In fact, since the availability of this technology has increased, 90�95% of deepfake movies are now non-consensual pornographic videos, and 90% of those videos target women, the majority of whom are minors Additionally, the use of deepfakes to disseminate false information about political parties and politicians has increased. A now-viral video from 2018 featured a deepfake President Obama saying things that weren't of his own, but were instead meant to emphasise how lifelike these artificial voices and graphics were. With its quick development, deepfake technology has the capacity to spread false information, harm lives, and destroy businesses if left unchecked.

The Tussle Between Copyright Infringement And Generative AI Deepfakes

Since, there exist easily accessible and widely available techniques that make them difficult to detect, deepfakes may quickly produce morphing photos and videos, which further drives their improvements. India lacks specific legislation to deal with deepfakes and AI-related issues, making it possible for someone's video/image or any copyrightable creation to be used without permission with startling accuracy. Actors' and authors' struggles to keep control over their digital identities are representative of a larger social issue.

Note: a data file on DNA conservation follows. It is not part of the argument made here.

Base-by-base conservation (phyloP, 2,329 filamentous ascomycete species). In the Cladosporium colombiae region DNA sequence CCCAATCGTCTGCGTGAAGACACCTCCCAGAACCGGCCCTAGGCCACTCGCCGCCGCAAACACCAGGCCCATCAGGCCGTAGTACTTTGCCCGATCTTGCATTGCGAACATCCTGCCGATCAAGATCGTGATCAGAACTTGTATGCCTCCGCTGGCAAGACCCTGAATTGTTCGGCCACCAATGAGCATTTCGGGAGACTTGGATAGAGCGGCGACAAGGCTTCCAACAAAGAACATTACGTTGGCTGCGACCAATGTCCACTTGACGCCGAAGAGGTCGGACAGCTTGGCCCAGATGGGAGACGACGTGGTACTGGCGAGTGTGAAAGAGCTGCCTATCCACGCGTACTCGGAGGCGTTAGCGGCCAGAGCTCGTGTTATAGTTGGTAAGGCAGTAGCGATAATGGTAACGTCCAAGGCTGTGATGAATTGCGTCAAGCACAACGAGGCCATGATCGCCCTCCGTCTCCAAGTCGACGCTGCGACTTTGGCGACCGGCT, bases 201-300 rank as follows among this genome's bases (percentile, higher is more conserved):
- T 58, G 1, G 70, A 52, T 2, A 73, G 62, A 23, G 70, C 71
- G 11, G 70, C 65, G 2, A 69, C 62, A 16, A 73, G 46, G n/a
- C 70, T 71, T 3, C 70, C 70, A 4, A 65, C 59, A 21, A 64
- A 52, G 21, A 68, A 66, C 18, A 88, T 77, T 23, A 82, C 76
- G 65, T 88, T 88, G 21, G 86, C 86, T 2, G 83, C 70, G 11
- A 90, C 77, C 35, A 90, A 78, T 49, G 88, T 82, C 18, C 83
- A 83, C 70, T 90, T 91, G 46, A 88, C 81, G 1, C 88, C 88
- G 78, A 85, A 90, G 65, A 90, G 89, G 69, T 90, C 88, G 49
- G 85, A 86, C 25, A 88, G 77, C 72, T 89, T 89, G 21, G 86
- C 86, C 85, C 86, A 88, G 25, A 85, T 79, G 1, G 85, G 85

Deepfakes cast doubt on the definition of originality and creativity. The question to still ponder upon is whether a deepfake still violate the copyright of the original work even if it modifies the original to the extent that it becomes a new and original creation? Since the law is ambiguous on these issues, legal development is necessary to handle this new problem. Its likely to see how courts handle these issues in light of present copyright law as long as deepfakes keep popping up.